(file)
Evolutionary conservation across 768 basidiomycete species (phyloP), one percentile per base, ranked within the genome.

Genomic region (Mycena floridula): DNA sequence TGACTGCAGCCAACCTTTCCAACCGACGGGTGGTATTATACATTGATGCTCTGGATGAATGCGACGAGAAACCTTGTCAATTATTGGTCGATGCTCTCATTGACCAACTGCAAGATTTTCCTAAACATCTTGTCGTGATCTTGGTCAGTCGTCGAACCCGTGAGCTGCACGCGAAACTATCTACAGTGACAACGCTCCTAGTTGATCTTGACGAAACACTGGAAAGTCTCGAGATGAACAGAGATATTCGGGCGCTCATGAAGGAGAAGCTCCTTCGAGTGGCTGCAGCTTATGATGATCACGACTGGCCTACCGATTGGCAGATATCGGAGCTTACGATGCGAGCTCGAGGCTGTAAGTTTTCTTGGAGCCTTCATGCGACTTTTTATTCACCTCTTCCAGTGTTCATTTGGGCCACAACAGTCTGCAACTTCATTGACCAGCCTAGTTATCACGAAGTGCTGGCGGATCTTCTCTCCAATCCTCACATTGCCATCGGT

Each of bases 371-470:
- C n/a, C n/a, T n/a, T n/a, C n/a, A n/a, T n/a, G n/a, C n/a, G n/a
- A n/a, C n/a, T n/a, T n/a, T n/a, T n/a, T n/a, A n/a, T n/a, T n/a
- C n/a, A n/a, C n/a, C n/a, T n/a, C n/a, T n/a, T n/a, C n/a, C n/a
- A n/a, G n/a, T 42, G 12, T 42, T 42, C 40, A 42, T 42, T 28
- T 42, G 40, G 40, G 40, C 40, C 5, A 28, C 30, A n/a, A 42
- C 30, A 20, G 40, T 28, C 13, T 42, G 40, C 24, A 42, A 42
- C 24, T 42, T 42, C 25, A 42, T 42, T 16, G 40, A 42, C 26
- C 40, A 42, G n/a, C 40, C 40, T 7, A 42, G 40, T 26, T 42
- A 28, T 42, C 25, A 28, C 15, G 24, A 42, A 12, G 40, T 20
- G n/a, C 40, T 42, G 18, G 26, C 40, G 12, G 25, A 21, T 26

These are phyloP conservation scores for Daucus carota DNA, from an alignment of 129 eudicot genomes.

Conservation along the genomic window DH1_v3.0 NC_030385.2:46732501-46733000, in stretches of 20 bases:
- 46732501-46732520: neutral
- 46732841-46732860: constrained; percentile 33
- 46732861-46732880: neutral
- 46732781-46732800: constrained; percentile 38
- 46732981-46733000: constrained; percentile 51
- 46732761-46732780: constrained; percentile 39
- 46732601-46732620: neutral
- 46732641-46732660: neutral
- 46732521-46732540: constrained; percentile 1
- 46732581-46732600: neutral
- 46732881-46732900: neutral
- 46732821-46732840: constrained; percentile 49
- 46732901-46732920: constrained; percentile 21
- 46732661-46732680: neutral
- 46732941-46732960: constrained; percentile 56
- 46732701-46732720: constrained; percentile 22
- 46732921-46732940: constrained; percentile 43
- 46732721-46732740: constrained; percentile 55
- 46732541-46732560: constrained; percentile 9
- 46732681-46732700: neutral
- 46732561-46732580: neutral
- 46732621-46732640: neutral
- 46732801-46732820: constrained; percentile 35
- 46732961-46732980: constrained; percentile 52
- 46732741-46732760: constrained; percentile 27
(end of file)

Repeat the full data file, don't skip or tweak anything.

Evolutionary conservation across 768 basidiomycete species (phyloP), one percentile per base, ranked within the genome.

Genomic region (Mycena floridula): DNA sequence TGACTGCAGCCAACCTTTCCAACCGACGGGTGGTATTATACATTGATGCTCTGGATGAATGCGACGAGAAACCTTGTCAATTATTGGTCGATGCTCTCATTGACCAACTGCAAGATTTTCCTAAACATCTTGTCGTGATCTTGGTCAGTCGTCGAACCCGTGAGCTGCACGCGAAACTATCTACAGTGACAACGCTCCTAGTTGATCTTGACGAAACACTGGAAAGTCTCGAGATGAACAGAGATATTCGGGCGCTCATGAAGGAGAAGCTCCTTCGAGTGGCTGCAGCTTATGATGATCACGACTGGCCTACCGATTGGCAGATATCGGAGCTTACGATGCGAGCTCGAGGCTGTAAGTTTTCTTGGAGCCTTCATGCGACTTTTTATTCACCTCTTCCAGTGTTCATTTGGGCCACAACAGTCTGCAACTTCATTGACCAGCCTAGTTATCACGAAGTGCTGGCGGATCTTCTCTCCAATCCTCACATTGCCATCGGT

Each of bases 371-470:
- C n/a, C n/a, T n/a, T n/a, C n/a, A n/a, T n/a, G n/a, C n/a, G n/a
- A n/a, C n/a, T n/a, T n/a, T n/a, T n/a, T n/a, A n/a, T n/a, T n/a
- C n/a, A n/a, C n/a, C n/a, T n/a, C n/a, T n/a, T n/a, C n/a, C n/a
- A n/a, G n/a, T 42, G 12, T 42, T 42, C 40, A 42, T 42, T 28
- T 42, G 40, G 40, G 40, C 40, C 5, A 28, C 30, A n/a, A 42
- C 30, A 20, G 40, T 28, C 13, T 42, G 40, C 24, A 42, A 42
- C 24, T 42, T 42, C 25, A 42, T 42, T 16, G 40, A 42, C 26
- C 40, A 42, G n/a, C 40, C 40, T 7, A 42, G 40, T 26, T 42
- A 28, T 42, C 25, A 28, C 15, G 24, A 42, A 12, G 40, T 20
- G n/a, C 40, T 42, G 18, G 26, C 40, G 12, G 25, A 21, T 26

These are phyloP conservation scores for Daucus carota DNA, from an alignment of 129 eudicot genomes.

Conservation along the genomic window DH1_v3.0 NC_030385.2:46732501-46733000, in stretches of 20 bases:
- 46732501-46732520: neutral
- 46732841-46732860: constrained; percentile 33
- 46732861-46732880: neutral
- 46732781-46732800: constrained; percentile 38
- 46732981-46733000: constrained; percentile 51
- 46732761-46732780: constrained; percentile 39
- 46732601-46732620: neutral
- 46732641-46732660: neutral
- 46732521-46732540: constrained; percentile 1
- 46732581-46732600: neutral
- 46732881-46732900: neutral
- 46732821-46732840: constrained; percentile 49
- 46732901-46732920: constrained; percentile 21
- 46732661-46732680: neutral
- 46732941-46732960: constrained; percentile 56
- 46732701-46732720: constrained; percentile 22
- 46732921-46732940: constrained; percentile 43
- 46732721-46732740: constrained; percentile 55
- 46732541-46732560: constrained; percentile 9
- 46732681-46732700: neutral
- 46732561-46732580: neutral
- 46732621-46732640: neutral
- 46732801-46732820: constrained; percentile 35
- 46732961-46732980: constrained; percentile 52
- 46732741-46732760: constrained; percentile 27